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Re: Disk wiping -- An alternate approach?
From: T Biehn <tbiehn () gmail com>
Date: Tue, 26 Jan 2010 11:33:09 -0500

Are you suggesting that consumer magnet-based storage solutions use
the same technology that the recovery machines use to store more than
one bit in what you consider a 'single bit location' ?
I think it would be cost and space prohibitive, not dependent on any algorithm.
If I'm thinking correctly, and I have no real idea how the recovery
process works, the recovery machines measure minute variance in the
analog magnetic signal directly pulled from the platters to figure out
what bits 'used' to be on the disk in that location. I sincerely doubt
that anything consumer accessible would be able to work with that. I
also doubt that it is exact, and protocols probably use probabilistic
methods for extraction of a given content; text for example.
Given a block of bits, the signal variance from 'clean' on those bits
(eg if never written) is x.
x is matched with a dictionary of known text.

Anyone know to confirm?

-Travis

On Tue, Jan 26, 2010 at 11:15 AM, Christian Sciberras <uuf6429 () gmail com> wrote:
It would be a part of the algorithm, to make sure the overwritten file is
readable. But if those machines get any smaller, I guess these would be the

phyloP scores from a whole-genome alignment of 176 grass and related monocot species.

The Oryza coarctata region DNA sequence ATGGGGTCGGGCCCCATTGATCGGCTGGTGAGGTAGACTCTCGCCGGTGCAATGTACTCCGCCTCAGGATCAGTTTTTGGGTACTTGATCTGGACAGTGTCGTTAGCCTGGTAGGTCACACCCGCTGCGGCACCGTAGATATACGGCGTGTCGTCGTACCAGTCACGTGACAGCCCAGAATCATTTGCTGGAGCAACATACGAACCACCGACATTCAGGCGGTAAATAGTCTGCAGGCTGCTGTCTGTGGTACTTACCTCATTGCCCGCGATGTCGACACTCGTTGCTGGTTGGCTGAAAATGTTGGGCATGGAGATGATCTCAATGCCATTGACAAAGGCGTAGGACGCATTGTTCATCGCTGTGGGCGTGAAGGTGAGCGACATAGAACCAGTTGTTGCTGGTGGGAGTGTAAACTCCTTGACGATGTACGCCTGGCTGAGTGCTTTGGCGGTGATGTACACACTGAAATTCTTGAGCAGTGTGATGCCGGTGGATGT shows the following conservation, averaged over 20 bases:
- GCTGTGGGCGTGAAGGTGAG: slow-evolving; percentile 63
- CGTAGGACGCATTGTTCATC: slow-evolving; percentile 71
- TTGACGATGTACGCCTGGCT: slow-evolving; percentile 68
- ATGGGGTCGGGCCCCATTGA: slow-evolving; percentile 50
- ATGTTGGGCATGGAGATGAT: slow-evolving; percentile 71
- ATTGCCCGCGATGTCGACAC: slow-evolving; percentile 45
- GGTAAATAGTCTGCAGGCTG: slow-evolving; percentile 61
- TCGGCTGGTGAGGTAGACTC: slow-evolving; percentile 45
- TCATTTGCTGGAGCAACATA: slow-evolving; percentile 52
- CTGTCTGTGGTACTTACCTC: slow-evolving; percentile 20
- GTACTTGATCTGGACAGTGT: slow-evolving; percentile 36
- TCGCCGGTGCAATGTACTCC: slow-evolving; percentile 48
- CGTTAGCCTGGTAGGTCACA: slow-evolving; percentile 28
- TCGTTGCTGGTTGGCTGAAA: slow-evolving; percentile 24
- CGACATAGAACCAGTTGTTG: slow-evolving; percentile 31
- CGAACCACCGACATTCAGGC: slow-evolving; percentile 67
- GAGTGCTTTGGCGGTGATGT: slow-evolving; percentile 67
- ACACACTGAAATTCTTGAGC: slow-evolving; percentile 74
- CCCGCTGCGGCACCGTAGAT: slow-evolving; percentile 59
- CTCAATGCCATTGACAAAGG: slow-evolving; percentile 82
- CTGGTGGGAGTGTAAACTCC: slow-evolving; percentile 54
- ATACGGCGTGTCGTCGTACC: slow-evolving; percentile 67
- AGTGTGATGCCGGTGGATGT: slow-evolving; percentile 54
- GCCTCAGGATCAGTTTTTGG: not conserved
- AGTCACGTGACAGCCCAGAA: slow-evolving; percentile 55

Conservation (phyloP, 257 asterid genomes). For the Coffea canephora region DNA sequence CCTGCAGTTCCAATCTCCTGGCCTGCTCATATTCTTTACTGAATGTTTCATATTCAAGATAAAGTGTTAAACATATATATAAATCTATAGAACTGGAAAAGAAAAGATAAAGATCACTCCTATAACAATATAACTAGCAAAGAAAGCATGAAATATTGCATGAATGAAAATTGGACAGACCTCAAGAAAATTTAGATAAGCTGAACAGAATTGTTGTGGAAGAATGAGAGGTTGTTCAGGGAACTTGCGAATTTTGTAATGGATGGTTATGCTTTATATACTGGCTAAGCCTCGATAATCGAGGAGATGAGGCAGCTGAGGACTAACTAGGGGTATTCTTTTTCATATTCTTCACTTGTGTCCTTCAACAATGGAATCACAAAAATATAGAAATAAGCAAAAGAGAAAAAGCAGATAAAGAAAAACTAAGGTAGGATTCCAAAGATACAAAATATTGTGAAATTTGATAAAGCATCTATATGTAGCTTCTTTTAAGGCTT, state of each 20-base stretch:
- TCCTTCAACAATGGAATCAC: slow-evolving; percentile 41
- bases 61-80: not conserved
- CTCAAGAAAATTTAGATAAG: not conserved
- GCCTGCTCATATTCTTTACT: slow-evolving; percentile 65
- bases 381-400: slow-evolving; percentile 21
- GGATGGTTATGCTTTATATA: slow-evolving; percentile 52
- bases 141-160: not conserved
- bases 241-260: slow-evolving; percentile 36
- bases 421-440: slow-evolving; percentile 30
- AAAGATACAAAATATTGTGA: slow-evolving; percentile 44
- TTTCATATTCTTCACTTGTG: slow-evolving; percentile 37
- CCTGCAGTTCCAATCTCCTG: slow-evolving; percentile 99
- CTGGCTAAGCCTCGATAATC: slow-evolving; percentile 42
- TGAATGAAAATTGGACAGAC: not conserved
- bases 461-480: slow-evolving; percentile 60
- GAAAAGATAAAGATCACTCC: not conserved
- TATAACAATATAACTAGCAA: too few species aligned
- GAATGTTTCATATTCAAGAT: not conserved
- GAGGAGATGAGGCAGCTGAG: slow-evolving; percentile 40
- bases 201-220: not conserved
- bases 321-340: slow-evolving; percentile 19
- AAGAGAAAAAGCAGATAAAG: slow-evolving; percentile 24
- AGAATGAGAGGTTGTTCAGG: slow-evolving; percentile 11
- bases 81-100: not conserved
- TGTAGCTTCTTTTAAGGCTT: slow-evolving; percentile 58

next generation of storage media take bluerays vs dvds for example.




On Tue, Jan 26, 2010 at 5:11 PM, T Biehn <tbiehn () gmail com> wrote:

Overwritten files require analysis with a 'big expensive machine.'
I doubt they ever recover the full file.

-Travis

On Tue, Jan 26, 2010 at 11:04 AM, Christian Sciberras <uuf6429 () gmail com>
wrote:
I was thinking, since all this (reasonable) fuss on wiping a disk over
10
times to ensure non-readability, how come we're yet very limited on
space
usage?
If, for example, I overwrote a bitmap file with a text one, what stops
the
computer from recovering/storing both (without using additional space)?
Just a couple curiosities of mine.





On Tue, Jan 26, 2010 at 4:08 PM, Michael Holstein
<michael.holstein () csuohio edu> wrote:

By the way, does somebody knows about the flash memory?
Is zeroing a whole usb key enough to make the data unrecoverable?


No, wear-leveling (done at the memory controller level) will
dynamically
re-map addresses on the actual flash chip to ensure a relatively
consistent number of write cycles across the entire drive.

The only way to completely "wipe" a flash disk is with a hammer.

Regards,

Michael Holstein
Cleveland State University

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_______________________________________________
Full-Disclosure - We believe in it.
Charter: http://lists.grok.org.uk/full-disclosure-charter.html
Hosted and sponsored by Secunia - http://secunia.com/




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